"Until one has loved an animal, a part of one's soul remains unawakened." -Anabele France

FeemanSiggy1.jpg

Link to comment
Share on other sites

How many athletic dogs' knees has this vet fixed? I'd want to know the level of success of each procedure that *that* vet has done on dogs in good physical shape. There is a big difference between a fit greyhound and an obese cocker spaniel.

 

As the good doctor said, also ensure that the diagnosis is correct.... this holds true for humans, too... it's one of the most misdiagnosed orthopedic condition in humans, too.

 

Lynn

Link to comment
Share on other sites

Guest daisies5

After many, many hours of research, we have decided to go with the traditional surgery - the lateral suture. From everything I've read and heard, the TPLO and the Lateral Suture have about the same success rate. The TPLO is said to have a lower risk of arthritis in the long run, but that has yet to be proven. The Surgeon has the same success rate with both options as well. He has never done either surgery on a greyhound, but not many people have - apparently, this isn't something that normally happens with greys!

 

I'm not sure how to be 100% certain that it's a torn CCL. So far, all indications say it's a torn CCL. Both our regular vet and the surgeon have said it's the CCL based on the "drawer" movement of the knee. I'm not sure there is much else we can do, besides opening up the knee to take a look ;)

Link to comment
Share on other sites

Which way does the patella luxate? Greyhounds (and other athletic breeds) tend to luxate LATERALLY.... that's the way a knee tends to go due to injury/athletic stress. Hereditary luxated patellas (toy breeds, cockers, etc) tend to luxate medially.

 

It's all academic if it's so slippy/inflamed, etc that it requires surgery, but is still worth noting.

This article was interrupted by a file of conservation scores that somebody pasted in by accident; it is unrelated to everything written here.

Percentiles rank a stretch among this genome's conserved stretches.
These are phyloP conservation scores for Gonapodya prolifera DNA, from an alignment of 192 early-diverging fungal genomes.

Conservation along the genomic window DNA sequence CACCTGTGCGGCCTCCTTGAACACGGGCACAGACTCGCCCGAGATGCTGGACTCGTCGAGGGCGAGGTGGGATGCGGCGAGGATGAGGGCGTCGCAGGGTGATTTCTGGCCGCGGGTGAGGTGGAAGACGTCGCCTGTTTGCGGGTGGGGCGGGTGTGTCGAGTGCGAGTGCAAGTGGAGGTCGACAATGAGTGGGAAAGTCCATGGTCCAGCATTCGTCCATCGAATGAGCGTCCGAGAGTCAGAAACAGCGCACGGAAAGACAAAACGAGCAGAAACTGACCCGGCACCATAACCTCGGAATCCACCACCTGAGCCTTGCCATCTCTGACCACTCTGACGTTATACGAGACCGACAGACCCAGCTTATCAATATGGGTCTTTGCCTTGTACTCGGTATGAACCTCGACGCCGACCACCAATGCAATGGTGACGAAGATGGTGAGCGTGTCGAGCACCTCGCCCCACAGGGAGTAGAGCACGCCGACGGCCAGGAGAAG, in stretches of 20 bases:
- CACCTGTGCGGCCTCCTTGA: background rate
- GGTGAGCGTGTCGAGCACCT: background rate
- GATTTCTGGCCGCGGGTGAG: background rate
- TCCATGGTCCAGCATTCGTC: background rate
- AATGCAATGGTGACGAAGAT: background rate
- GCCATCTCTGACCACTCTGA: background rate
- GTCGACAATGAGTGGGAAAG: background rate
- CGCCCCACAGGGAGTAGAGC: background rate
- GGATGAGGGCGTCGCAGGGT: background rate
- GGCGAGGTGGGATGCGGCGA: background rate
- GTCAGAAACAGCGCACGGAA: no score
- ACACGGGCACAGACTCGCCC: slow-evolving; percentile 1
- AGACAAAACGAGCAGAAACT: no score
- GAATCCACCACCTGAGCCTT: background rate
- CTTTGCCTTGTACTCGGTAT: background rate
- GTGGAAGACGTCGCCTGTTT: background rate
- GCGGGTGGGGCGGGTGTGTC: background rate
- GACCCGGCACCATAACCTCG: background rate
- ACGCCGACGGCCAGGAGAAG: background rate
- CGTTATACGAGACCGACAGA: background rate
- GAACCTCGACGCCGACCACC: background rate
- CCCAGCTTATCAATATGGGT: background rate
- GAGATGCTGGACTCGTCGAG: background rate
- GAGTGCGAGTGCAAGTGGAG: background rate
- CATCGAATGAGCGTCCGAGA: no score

Lynn

Link to comment
Share on other sites

Just thought I'd post some opinions of some specialists from the Veterinary Information Network on TPLO vs. lateral suture repair.

 

Outside of the posts below, you might want to consider contacting Dr. Dyce at OSU or Dr. Radcliffe (private practice) as they are probably two of the top Greyhound ortho specialists around. See if either of them strongly recommends one procedure over another. Also... with the 2nd post below I'm not implying in anyway that you are looking for "the cheap way"... I was just sharing some of the posts and this was one of them.

 

 

 

In general, I think the consensus of most of us would be that TPLO would be the best alternative for a dog this size. While many large dogs can have very good function with extracapsular repairs, the degree of degenerative joint disease seems to be much greater than with TPLO. You ask about cost. While obviously costs will vary from area to area, TPLO is always a much costlier option (sometimes by 2-3 times).

 

 

 

I always remind folks looking for the cheap way that if the suture repair fails they get to spend more money doing the TPLO that should have been done in the first place :-)

 

 

 

In addition to saying the same comments that both Doug and Greg made, I ask owners what kind of outcome they want for their pet. It they want their dog to return to pre-injury function, and not have progressive degenerative joint disease in that knee, then TPLO is the only option. I would also really look at this dog's alignment. Is he bow-legged in his conformation? Does he have excessive tibial plateau slope? If so, then any other procedure besides TPLO will fail, since TPLO is the only procedure to address limb malalignment issues.

 

 

 

 

It's a perfectly good question Jered. As you will be aware, the recent literature has not found much evidence-based medicine to back up anything we do with cruciate ruptures so I don't have compelling evidence to present you in that vein.

 

However, this board is a pretty good snapshot of the general consensus in the rest of the profession. Between the regulars here, Kathy, Vic, Jim, Gary, Michael, Aaron and others, we've all done 100s of extracapsular repairs on all kinds of dogs. Many have done well. Others, especially of the larger breeds, have done mediocre...or worse.